Acropolis in the heart of Berlin: James Simon Galerie on Museum Island
Construction is still underway, as the last precast concrete elements of the Colonnade Courtyard are being set on piles and secured with concrete. The James Simon Galerie is the keystone for one of the largest museum complexes in the world. It is named for James Simon, a patron of the arts who funded archaeological expeditions at the turn of the 20th century, leading to his donation of his best-known find, the bust of Nefertiti, to the then-Kaiser Friedrich Museum in Berlin. With their impressive building volume and staggered design, the architects have succeeded in creating a landmark that asserts itself in the urban landscape towards the Schlossbrücke (Palace Bridge), while opening Museum Island to the rest of the city. Its wide, open stairway leads visitors 9.5 metres up to the new entrance and then into the side wing of the Pergamon Museum. The Pergamon Museum, Bode Museum, Neues Museum and Altes Museum also remain accessible through their historical entrances. Furthermore, these four museums are connected with the James Simon Galerie at basement level by an enfilade of exhibition rooms, called the Archaeological Promenade. Only the Alte Nationalgalerie designed by Friedrich August Stüler, remains separate from the complex of interconnected buildings.
While the new building by David Chipperfield Architects Berlin is autonomous in appearance, it is well integrated into its context through the shape of its architectural elements, its building materials and their colour as well as its spatial relationships with the neighbouring buildings. At street level, a new colonnade now extends the original colonnade that runs along the northern length of the Alte Nationalgalerie to the southern tip of the Neues Museum. This also establishes a second, smaller New Courtyard that animates the previously inaccessible back side of the Neues Museum. The lower of two foyers in the James Simon Galerie as well as its auditorium on the lower level are independently accessible from the New Courtyard.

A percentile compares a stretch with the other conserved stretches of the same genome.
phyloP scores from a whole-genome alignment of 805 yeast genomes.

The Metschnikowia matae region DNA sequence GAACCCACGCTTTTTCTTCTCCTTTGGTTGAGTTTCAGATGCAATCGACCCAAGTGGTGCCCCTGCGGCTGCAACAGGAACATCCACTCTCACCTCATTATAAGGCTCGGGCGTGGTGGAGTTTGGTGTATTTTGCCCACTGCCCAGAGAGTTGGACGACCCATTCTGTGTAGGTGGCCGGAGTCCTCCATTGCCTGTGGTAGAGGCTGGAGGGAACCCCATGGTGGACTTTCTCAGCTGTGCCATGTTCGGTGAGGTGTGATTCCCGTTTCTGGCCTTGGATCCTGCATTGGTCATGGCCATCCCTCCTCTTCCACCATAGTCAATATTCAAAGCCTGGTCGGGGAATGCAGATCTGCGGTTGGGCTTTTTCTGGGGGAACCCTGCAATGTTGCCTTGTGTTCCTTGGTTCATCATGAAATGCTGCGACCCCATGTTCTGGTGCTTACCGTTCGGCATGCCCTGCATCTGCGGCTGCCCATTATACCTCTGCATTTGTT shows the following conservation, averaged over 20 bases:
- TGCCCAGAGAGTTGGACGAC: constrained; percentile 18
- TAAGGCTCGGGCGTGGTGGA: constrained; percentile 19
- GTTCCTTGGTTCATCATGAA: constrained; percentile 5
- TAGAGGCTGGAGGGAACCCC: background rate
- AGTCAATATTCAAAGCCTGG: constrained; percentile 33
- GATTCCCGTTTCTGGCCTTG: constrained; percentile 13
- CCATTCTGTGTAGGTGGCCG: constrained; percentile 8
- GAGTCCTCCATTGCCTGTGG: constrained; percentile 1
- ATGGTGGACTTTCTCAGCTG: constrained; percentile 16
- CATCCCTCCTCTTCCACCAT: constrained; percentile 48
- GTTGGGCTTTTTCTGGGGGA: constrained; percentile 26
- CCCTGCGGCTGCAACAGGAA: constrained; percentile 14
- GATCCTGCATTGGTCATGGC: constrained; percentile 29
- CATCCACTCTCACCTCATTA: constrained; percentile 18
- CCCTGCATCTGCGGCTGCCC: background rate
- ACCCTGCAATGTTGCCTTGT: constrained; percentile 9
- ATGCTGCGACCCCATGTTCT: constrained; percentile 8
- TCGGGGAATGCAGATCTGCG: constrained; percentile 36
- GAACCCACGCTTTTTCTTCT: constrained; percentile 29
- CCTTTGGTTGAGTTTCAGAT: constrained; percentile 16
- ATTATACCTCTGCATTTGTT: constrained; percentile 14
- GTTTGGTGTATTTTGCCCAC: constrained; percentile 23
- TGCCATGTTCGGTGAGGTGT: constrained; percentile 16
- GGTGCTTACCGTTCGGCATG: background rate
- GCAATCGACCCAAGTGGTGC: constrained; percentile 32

But the main attraction for Berliners and tourists alike will likely be the new gallery’s 9.5 metres-high terrace. This offers previously unseen views of the centre of Berlin, sweeping across the open stairway to the Humboldt Forum in the domed Berlin Palace or south to the Schlossbrücke bridge.
Despite all of its historical references, the architecture of the James Simon Galerie is one of contemporary understatement, making a grand gesture while at the same time taking a back seat to the surrounding classicist and historicist buildings. Its archaic stone expression is the result of the architects’ meticulous planning and strong sense for materials. Its structure and surfaces – with the exception of the natural stone floors – are made of concrete. The architecture is characterised by in-situ concrete surfaces and large-format, sharp-edged cast stone elements. The coarse-grained marble aggregate and sandblasted surfaces echo the prefabricated concrete elements of the Neues Museum that David Chipperfield Architects Berlin completed in 2009. In contrast to the warm sand tones of the Neues Museum, however, the concrete surfaces of the James Simon Galerie are kept in neutral pearl grey. Together with the neutral grey natural stone facade of the Pergamon Museum, they form a homogeneous edge along the Kupfergraben canal.